Your mileage should vary if you’re doing it right.


So You Think Documentation Sucks.

GNOME doc sprint 2013I had a few conversations today involving documentation in email and otherwise. One was griping about someone else not writing documentation. I had someone saying developers don’t like to document, which is a fair statement, but it’s like saying that they don’t like holding heavy bricks over their naked feet. That’s the equivalent, and if you’ve been around a while, you know that. Even the best coders with perfect memory don’t like explaining their code to others over and over, and it’s a blessing for them in that way. 

Later that day, that person griped about someone writing documentation because they needed something done fast.

Another person and I were going back and forth by email about documentation (oddly related to the same thing), and the perspective presented was that automated documentation was the way to go. I’ve seen automated documentation. Developers work around it. “Oh, I have to put something above the header for my class. I’ll write something witty”, instead of accurate, or both, and 3 years later you get hired in to stare at functions named after this person’s cat, or SuperDuperIntegrator, or – my personal favorites – the Monty Python characters (seen it). That’s just one of the many problems.

The idea behind documentation is that things should be easy to find, easy to read and comprehend if your IQ is above 90 and below 300. It should be accurate, clear and concise – or as close as you can come to it.

Over the years, people taking large amounts of your time to explain the same documentation over and over again causes you to write better documentation. You may not be the best at writing it, but when you’re pestered by people over the years, you end up spending more time about the questions that will be asked and answering them in advance. I’m not kidding. What’s more, it actually helps you with your coding because of it because you’re thinking as you do it, “How do I explain this?” It’s a code review in your head by people’s past implicit criticisms of your documentation by making you repeat yourself.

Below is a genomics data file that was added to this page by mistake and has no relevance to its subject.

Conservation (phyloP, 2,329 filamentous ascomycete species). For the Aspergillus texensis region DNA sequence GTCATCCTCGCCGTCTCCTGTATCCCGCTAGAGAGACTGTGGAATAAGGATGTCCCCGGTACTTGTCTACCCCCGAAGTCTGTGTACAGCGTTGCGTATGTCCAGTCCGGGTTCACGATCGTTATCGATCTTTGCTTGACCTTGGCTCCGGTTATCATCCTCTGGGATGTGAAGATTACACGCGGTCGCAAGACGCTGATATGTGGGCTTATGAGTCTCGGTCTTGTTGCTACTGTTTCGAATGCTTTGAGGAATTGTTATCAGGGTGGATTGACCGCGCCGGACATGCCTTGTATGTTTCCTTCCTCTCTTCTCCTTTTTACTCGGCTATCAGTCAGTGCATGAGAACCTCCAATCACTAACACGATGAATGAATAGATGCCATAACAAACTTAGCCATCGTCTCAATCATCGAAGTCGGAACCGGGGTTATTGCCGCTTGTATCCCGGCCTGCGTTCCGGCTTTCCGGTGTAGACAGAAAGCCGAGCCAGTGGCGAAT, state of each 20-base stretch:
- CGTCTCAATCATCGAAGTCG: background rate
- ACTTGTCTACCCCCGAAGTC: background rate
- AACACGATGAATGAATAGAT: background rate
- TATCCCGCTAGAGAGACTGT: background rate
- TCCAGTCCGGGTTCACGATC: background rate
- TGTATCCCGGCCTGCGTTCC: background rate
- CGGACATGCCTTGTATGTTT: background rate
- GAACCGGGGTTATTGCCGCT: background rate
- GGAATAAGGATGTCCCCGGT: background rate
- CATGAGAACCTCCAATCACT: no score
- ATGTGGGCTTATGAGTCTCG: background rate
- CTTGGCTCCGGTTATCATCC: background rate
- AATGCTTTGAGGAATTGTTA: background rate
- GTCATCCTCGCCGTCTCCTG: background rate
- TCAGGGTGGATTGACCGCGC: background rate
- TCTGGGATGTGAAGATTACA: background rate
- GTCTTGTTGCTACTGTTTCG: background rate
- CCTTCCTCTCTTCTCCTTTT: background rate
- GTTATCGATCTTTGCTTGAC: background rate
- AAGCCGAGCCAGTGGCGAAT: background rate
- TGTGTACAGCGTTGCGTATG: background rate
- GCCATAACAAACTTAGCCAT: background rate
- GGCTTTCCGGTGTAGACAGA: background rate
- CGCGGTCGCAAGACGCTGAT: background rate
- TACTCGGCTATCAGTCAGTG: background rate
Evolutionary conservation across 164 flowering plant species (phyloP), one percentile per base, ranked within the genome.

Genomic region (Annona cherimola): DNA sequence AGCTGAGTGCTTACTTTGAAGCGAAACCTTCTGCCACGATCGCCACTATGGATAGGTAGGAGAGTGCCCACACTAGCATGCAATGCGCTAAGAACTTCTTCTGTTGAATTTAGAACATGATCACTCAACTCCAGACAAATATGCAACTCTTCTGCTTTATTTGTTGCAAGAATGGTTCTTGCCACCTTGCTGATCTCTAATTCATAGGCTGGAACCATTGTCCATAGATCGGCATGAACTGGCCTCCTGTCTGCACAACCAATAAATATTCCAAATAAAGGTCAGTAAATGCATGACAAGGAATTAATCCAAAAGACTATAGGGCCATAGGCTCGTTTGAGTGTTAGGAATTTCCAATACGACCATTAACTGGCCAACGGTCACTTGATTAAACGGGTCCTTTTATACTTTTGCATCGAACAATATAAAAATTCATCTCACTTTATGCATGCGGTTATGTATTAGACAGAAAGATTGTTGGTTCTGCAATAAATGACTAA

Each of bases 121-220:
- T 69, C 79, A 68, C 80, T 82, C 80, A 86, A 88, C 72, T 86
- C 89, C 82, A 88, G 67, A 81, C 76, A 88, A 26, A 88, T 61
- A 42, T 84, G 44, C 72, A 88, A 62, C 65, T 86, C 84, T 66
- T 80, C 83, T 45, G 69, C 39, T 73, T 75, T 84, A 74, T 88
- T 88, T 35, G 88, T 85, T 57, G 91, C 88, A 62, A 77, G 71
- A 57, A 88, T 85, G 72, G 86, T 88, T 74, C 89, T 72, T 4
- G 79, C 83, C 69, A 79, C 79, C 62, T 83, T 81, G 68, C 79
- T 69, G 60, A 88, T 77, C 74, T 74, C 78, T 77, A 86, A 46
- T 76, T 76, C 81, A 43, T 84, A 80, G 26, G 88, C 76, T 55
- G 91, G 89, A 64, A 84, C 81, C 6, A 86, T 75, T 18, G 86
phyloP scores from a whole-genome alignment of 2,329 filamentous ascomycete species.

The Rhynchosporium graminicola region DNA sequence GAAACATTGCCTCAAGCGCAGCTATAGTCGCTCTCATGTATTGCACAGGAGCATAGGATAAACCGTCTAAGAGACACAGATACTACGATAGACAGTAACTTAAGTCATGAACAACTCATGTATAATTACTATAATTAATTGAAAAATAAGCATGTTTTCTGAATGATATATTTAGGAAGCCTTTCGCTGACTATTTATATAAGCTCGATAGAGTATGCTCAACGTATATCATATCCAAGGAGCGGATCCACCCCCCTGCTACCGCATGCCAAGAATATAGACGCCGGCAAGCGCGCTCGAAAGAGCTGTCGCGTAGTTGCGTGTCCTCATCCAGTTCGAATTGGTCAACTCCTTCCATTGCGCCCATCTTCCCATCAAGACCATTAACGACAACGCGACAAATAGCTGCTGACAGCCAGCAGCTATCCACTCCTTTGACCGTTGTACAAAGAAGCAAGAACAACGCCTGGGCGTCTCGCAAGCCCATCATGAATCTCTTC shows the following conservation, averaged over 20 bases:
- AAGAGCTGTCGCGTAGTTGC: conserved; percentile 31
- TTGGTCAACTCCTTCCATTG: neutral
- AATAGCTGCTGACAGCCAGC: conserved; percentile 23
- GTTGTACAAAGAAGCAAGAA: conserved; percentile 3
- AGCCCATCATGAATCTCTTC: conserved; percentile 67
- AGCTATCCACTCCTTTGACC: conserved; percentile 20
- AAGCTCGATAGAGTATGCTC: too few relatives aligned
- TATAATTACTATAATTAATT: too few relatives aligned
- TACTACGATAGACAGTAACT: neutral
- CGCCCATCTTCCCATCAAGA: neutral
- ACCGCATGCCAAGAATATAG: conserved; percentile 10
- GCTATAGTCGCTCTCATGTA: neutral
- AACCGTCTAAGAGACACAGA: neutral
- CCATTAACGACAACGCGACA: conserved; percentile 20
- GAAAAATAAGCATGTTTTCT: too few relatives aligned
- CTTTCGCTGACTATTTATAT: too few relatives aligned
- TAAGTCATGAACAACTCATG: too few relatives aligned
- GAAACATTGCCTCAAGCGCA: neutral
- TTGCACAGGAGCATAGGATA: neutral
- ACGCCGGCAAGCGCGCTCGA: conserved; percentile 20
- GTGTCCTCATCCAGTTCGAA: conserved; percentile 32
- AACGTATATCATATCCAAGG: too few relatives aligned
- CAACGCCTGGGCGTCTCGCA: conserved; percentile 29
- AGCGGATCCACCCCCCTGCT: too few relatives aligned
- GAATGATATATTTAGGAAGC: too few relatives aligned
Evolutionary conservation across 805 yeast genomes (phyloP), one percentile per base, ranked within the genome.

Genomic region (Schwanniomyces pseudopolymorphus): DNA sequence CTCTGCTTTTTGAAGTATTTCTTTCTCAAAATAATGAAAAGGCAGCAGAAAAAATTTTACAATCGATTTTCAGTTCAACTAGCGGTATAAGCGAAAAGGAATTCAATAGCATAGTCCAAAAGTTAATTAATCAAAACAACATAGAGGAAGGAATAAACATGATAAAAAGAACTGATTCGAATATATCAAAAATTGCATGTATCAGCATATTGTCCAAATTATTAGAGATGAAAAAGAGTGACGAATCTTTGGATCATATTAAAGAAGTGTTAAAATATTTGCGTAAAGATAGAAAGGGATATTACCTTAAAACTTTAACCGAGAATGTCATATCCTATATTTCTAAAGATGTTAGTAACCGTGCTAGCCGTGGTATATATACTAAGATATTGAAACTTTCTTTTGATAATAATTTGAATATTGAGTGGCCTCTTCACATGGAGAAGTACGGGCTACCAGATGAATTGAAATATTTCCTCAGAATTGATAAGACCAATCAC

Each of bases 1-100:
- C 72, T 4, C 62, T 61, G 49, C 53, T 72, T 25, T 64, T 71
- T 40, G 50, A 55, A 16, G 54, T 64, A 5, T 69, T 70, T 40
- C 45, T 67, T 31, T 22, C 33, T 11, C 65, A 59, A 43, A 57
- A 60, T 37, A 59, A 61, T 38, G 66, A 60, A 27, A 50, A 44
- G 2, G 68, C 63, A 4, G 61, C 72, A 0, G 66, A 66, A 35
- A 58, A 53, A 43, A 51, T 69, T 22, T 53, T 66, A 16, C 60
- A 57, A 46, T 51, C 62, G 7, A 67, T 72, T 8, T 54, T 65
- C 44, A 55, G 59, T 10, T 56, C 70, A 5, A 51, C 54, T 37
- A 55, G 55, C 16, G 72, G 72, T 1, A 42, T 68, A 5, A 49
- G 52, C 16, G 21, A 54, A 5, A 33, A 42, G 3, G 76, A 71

Documentation becomes a habit.

Or you can keep griping about the lack of documentation by not writing any. See where that gets you. Frustrated teams, tired of having to research everything goddamned thing as if it were the first time, every time. That makes it a bit harder to hire people, because the people who leave aren’t going to be happy. Maybe you’ll be one of those people to go work in a cushy job where there is great documentation (the El Dorado of career software engineers).

Good documentation assists software processes. Requirements traceability alone can become easier. Distinguishing scope at a code level becomes easier. Dependencies are easier to police. Design decisions can be made understandable with things like, “We did it this way because we were rushed for a prototype.” It necessarily slows development because development sometimes needs to be slowed – QA assures quality, software engineers put the quality in and quality, even with a peer review process, is adversely affected by lack of time and in a culture like that the software complexity increases until you’re swimming in a sea of software entropy. Code so fragile that a glance from a user can level it.

Yeah, documentation sucks. I actually hate it though some people seem to think otherwise. Documentation is anticipating needs in the future while describing the present and, if done well, the past as well.

If it was hard for you to figure out, it will be hard for someone else. Document it. If it was easy for you but after a moment’s pause while writing the documentation and looking at the code again, you’ll think about the how, why, what, when, where and who of what you’ve done and may even see things you have missed or see you don’t even understand.

Yeah, documentation sucks. But a lack of it is much, much worse, and bad documentation is almost as bad.